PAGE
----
During OSP 1993, this huge Ponderosa became a victim of lightning. About 1 am., a monster bolt of lightning smashed down; your OSP photographer (Bruce) was huddled in his tent nearby, first deafened, then frightened as pieces of the pine rained down nearby, to the accompaniment of powerful deluges of rain. In the morning, he crawled out of his tent into the mud, witnessing a 3 foot long spear of pine wood planted in the ground nearby...
Two years later (probably Spring 1995), OSP's original "mascot" tree, "Rob's Tree," was felled by assumed vandals, paving the way for this Ponderosa to fill its "shoes" in OSP t-shirt images and other publicity...For the first couple years after the lightning strike, the Tree's struggling foliage hinted that it might survive heroically, but by 1996, it was clear, it was dead.
Officially, most now call the dead Ponderosa "LT," for "Lightning Tree." In this 2002 image of "LT," you see 6,800 foot Mt. Pisgah and 4,700 foot Big Summit Prarie forming the dead tree's backdrop. A close-up of the Mountain Mahogany trees at the base of LT may be found further down this page.
In the 2007 image below, four years have passed, and LT has continued to disintegrate, loosing big chunks of bark, various pieces of limbs, and its main top has broken off. In addition, increasing amounts of moss and lichens are growing on its skeleton. Nearly everyone now concludes that it will not revive....The picture was taken on the last day of OSP 2007, when the weather had turned cool and rainy. Clouds blow across the face of Mt. Pisgah, but Big Summit Prarie is still visible beneath the scudding clouds. I have extensively enhanced various features of the original image to illustrate these features.
The above spectacular picture from OSP 2004 is a vivid reminder of the fact that Oregon's high mountains during the summer can and do occasionally bring lightning storms! Image compliments of OSP participant Shannon Miller.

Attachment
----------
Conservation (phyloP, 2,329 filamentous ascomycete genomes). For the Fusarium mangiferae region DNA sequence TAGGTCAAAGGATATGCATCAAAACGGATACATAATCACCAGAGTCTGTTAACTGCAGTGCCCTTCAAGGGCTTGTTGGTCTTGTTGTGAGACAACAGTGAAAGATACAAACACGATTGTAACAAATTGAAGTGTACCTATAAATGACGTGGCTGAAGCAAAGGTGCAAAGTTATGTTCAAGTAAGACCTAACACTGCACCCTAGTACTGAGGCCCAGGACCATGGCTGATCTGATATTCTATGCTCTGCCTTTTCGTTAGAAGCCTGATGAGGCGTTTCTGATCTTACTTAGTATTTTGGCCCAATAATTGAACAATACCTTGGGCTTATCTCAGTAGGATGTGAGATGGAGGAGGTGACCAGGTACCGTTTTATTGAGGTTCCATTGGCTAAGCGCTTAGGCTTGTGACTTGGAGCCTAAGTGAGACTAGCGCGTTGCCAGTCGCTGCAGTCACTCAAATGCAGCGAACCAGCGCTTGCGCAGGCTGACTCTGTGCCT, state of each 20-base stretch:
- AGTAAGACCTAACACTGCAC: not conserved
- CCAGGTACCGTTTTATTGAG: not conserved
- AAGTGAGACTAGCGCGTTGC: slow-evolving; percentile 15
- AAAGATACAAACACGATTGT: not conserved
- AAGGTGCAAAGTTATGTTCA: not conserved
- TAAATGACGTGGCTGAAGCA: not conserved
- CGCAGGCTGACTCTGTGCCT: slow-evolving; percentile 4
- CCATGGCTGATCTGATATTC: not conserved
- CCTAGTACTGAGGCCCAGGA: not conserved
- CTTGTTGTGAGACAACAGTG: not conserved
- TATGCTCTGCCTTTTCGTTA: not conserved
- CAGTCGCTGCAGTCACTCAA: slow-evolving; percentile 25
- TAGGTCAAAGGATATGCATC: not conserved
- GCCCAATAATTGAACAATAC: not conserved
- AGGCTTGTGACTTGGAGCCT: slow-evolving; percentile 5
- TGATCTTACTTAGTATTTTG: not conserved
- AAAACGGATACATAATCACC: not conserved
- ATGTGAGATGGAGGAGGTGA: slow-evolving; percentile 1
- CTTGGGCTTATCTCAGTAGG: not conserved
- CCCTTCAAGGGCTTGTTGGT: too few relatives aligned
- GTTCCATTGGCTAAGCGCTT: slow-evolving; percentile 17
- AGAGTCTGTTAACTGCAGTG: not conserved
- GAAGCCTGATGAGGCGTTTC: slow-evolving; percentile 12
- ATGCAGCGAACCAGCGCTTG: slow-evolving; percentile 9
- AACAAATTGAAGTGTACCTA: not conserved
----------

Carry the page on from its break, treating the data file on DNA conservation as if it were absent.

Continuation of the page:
Fire Closure! This is the nightmare headline which OSP fears.....Below I have quoted a Fire Alert from the Bureau of Land Management (BLM). I post it to remind modern OSP participants that thunder and lightning can be much more than just scarey or inconvenient. Our Indian Trail site was chosen for many reasons beyond the simple fact that it is considerably closer to the Portland area. One of these is that the potential for lightning-caused Fire Closures is lower than in the SE Oregon area surrounding the mighty Steens Mountain, where the first four OSPs were held....
from a BLM alert, date August 22, 2006:
"....fires near Weed Lake and one near Diamond Craters have
shown significant movement. Two fires are being allowed to burn
within the Steens Mountain Wilderness.
Due to the activity, potential for spread, and limited resources available to battle these fires, some precautionary measures have been put in place for human safety. Effective immediately, the Steens Mountain Loop Road is closed to incoming traffic from Page Springs Campground to the Rooster Comb area. Also, Page Springs Campground is under a recommended evacuation while Fish Lake and Jackman Park Campgrounds are under mandatory evacuation. All primitive campsites on the north side of Steens Mountain will also be evacuated. The areas will be closed to public use until further notice."
Such closures by the U.S. Forest Service
or by the BLM can affect us at our new site at Indian Trail Springs.
The possibility of such a last-minute closure of our star party
loomed so large in approx. 1995, that the OSP Committee took a
serious look at a place called Soldier Creek Meadows (aka McCormick
Ranch), on private land some 60 miles ENE of Bend. I was there,
and was impressed-- it could have made a fine site, but costs